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Comments (51)

Apr 5, 2021 - 5:50am

By virtue of its proximity and reputation - LSE has deep connections into the city and has an exceptionally high placement rate into IB that eclipses either Oxford or Cambridge. That being said - no firm would be closed off to you for choosing Oxbridge. Oxbridge does rank higher than LSE and if you're a fan of the tutorial system could educationally be a better fit. Basically - these are both great options: don't overthink it. You will have every opportunity attending either.

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Apr 5, 2021 - 7:10am

Ceteris paribus in terms of course, choose Oxbridge. This forum significantly overestimates LSE's placing power; yes, it has the most alumni in London, but the actual placement rates (compared to people gunning for it) are lower than Oxford, Cambridge and Imperial. At the end of the day, only just over 10% of students end up in FO finance (and a further 10% in "finance and accounting" jobs more generally). LSE is expensive, lacks a proper student community, lacks a "real" campus and generally has pretty miserable students. The Oxbridge college experience is worth something, although I would add a small caveat and say that it is much easier to end up "accidentally" jobless from Oxbridge than the London targets as the career side of things is pushed in your face a bit less by the universities; however, given that you're asking the question at this stage, assuming you stay on top of things like spring weeks etc. then I don't see that being a problem for you. 

Backdoor connections don't really exist in the same way that they do in the US. You might get PE/HF placements out of some OCR that aren't advertised publicly, but you'll need to be really, really good to even be in contention. For the banks, everybody applies through the same mechanism online and the targets are treated pretty equally (minimal difference between Warwick and Oxford, the perceived difficulty of the actual subject is more important). If your CV is decent, you'll get interviews from both Oxbridge and LSE - although neither are guarantees of the job itself.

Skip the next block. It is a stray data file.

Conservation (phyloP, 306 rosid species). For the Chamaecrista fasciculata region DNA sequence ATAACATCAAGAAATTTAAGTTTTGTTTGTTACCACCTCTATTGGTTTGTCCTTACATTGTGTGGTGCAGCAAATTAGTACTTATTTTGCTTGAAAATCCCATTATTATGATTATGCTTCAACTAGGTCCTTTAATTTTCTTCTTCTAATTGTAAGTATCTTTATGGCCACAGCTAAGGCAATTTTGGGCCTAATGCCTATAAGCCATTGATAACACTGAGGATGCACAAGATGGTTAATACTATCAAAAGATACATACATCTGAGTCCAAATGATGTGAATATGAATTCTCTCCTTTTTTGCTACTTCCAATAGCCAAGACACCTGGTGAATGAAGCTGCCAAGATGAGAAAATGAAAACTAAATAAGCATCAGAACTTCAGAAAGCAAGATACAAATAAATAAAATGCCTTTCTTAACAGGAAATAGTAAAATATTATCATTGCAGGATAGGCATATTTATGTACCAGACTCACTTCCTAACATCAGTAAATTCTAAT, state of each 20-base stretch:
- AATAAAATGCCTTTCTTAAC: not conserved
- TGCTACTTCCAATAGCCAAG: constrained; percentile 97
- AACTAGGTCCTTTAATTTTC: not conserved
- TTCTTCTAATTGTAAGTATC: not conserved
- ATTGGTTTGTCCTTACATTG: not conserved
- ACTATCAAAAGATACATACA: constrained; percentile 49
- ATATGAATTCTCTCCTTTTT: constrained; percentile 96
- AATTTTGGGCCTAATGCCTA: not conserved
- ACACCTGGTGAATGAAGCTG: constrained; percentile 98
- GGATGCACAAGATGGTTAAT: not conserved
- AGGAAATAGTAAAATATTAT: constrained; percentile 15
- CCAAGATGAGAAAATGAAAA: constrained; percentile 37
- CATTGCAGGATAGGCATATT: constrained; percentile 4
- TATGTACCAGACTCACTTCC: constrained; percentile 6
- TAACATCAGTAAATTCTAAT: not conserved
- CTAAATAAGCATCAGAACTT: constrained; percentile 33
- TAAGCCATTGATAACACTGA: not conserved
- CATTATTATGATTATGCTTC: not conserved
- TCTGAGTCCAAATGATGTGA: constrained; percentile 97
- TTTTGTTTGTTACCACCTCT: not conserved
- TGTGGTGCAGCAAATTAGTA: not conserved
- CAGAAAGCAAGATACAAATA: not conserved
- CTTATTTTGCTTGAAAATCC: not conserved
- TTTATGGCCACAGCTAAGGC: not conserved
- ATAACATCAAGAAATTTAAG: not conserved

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  • Prospect in IB-M&A
Apr 5, 2021 - 7:24am

Question for both if you would

Exams are cancelled here, and not entirely sure if Oxbridge offer can be met. If resat though, confident it will be met. 

So ultimately Q is - is it worth taking a year out for Oxbridge or go LSE?

Apr 5, 2021 - 11:11am

In your year out, would it mean that you would lose your place at LSE? If not, I personally would take the year out to take the chance at Oxbridge - it will truly be a worthwhile place if you can make the grades. Good luck!

Apr 5, 2021 - 5:52pm

MCSquared

In your year out, would it mean that you would lose your place at LSE? If not, I personally would take the year out to take the chance at Oxbridge - it will truly be a worthwhile place if you can make the grades. Good luck!

Thanks a lot

Apr 5, 2021 - 2:50pm

Given that you'd have to reapply for both in a very competitive year, would say a strong no to this. There are currently people being rejected without interview at Oxbridge/Imperial with 43+/45 predicted on the IB. LSE obviously doesn't interview, but unless you are uber confident in your own abilities and have stellar (not A*A*A, but A*A*A*A*) grades to justify that you think you'd be admitted again by default, I wouldn't do it.